Sunday, August 9, 2015

Walt Whitman's Soldiers: "...The Noblest Specimen of a Young Western Man..."


On May 2nd, 1863, during the battle of Chancellorsville, Private Cunningham, 82nd Ohio, received a gunshot wound to the right thigh that resulted in a compound fracture of the thigh. The bullet was extracted at Armory Square Hospital on June 15th. Extensive abscesses formed following the procedure, and on May 2nd, 1864, Cunningham’s leg was amputated. Although Bliss had hope for a successful outcome when he submitted the specimen to the Army Medical Museum on May 5th, Cunningham died on June 5th, 1864. Cunningham’s lower-thigh bone appears here. Whitman, who cared for Cunningham, described the young man in a letter to his mother.

"I have just left Oscar Cunningham, the Ohio boy—he is in a dying condition—there is no hope for him—it would draw tears from the hardest heart to look at him--his is all wasted away to a skeleton, & looks like some one fifty years old—you remember I told you a year ago, when he was first brought in, I thought him the noblest specimen of a young western man I had seen, a real giant in size, & always with a smile on his face—O what a change, he has long been very irritable, to every one but me, & his frame is all wasted away."

Cunningham died on June 4, 1864, one month after Bliss had hoped that Cunningham might survive his amputation. Cunningham was one of the first soldiers to be buried in the new Arlington National Cemetery.

Amputation of Right Thigh Oscar “H” Cunningham” Private Co “I” 82 Ohio Vols. was wounded at the battle of Chancellorsville May 2, 1863. Entered Armony Square hospital June 15 1863 with gunshot wound of right-thigh. The ball entered on terior aspect of middle third passed backward – producing a compound fracture of femur. The ball was extracted by Surgeon in charge. The missle was a round or conical ball subsequently erysipelas of the cellulocutauceous variety occurred involving the entire extremity. Extensive absesses followed. The constitution became involved and suffered greatly from supperative and irritative fever. On the 2nd of May 1864 the thigh was amputated at the uper third which operations was performed by Surgeon In Charge. In the operation the double laternal flaps were made by transfixion. Hemorrhage was controlled by compression of the artery underneath pouparts ligament and but little blood lost. About the usual number of vessels were tied in the flaps which however were found to unhealthy – affected by neighboring absesses. Meeting at a profective centre the flaps formed a very good but somewhat conical stump.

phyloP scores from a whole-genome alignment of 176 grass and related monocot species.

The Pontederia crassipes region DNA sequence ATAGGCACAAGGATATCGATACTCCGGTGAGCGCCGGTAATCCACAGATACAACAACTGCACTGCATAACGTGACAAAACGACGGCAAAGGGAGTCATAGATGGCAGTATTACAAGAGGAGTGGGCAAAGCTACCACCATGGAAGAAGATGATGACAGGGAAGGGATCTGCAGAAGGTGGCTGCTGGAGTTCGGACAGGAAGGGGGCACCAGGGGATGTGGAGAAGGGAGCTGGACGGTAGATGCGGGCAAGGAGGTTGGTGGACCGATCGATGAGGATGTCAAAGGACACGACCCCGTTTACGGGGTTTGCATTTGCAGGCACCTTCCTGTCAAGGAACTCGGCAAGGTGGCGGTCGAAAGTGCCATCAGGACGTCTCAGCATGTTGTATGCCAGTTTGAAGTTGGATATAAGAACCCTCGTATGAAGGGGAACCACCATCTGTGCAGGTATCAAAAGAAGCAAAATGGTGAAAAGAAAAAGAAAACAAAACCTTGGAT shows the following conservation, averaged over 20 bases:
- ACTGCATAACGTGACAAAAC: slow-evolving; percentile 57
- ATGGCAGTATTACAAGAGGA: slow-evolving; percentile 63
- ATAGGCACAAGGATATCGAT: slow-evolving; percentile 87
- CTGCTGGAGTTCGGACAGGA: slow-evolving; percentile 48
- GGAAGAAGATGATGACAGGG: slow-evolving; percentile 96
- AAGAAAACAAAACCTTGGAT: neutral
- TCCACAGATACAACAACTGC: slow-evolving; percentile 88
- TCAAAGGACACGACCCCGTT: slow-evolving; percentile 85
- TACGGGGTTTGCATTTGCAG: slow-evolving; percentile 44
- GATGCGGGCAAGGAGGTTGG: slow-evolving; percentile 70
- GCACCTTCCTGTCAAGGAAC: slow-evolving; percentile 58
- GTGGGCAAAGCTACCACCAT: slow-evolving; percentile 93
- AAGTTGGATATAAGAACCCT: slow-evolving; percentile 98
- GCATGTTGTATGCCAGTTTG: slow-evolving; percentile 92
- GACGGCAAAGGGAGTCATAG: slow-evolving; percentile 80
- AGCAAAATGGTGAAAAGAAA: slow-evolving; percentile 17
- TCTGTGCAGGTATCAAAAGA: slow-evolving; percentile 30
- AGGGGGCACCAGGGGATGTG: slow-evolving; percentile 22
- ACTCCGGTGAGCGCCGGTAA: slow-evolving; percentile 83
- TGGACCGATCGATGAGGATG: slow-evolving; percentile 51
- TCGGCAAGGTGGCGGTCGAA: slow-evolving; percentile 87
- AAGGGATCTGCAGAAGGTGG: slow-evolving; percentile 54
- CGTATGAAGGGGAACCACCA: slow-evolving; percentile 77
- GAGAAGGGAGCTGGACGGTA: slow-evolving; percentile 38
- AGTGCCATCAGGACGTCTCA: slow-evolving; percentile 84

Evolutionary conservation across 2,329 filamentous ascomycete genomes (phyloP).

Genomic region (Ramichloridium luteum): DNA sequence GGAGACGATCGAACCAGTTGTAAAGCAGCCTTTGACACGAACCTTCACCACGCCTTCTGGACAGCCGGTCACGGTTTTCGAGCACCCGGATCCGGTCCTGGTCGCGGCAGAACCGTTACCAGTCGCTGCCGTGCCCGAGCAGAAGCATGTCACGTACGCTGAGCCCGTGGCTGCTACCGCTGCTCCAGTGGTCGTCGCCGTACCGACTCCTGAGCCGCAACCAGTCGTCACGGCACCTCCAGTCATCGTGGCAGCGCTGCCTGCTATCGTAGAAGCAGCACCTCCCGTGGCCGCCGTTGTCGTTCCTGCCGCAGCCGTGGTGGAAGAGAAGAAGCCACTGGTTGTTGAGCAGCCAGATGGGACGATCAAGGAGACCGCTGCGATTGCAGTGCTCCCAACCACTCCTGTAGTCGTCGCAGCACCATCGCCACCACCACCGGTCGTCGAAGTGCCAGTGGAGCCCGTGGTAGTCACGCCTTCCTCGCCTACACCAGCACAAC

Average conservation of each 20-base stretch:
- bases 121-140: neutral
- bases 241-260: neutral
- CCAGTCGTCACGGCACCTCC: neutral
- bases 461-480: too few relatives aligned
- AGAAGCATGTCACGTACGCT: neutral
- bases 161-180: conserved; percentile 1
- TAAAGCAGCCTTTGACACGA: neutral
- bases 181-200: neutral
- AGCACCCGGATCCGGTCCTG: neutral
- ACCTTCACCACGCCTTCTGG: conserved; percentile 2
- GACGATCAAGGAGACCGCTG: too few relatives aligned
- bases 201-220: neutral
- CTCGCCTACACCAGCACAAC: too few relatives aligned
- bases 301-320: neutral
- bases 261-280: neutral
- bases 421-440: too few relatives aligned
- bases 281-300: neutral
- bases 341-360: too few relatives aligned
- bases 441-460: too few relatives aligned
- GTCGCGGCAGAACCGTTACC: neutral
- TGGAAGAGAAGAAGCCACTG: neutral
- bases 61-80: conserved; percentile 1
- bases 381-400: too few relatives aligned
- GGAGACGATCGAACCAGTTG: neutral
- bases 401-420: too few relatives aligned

There was found some necrosis indicated before operation by the appearance of the sinus affecting the calus only – not extending to the medullary canal. The union was complete. The fragments overlappis about 2 inches.

Since the operation the patient has been doing well although threatened with erysipelas in the stump. Hope is entertained of a succesful result – without it he was exposed to a fatal issue.
Specimen forwarded on the 5 day of May 1864
DW Bliss
Surgeon U.S. Vols.
In Charge

“He seem’d quite willing to die…”
Corporal Frank H. Irwin, 93rd Pennsylvania, received a gunshot wound to his left knee during the battle of Fort Fisher, Virginia on March 25th, 1865. Bliss amputated his leg at Armory Square on April 14th. Irwin died on May 2nd. He was Whitman’s “Pennsylvania Soldier” in Specimen Days.

Image:  Lower thigh bone of Private Oscar Cunningham. National Museum of Health and Medicine


For the record, that is the upper part of the Femur pictured.
Bill Walker
Reenactor Surgeon

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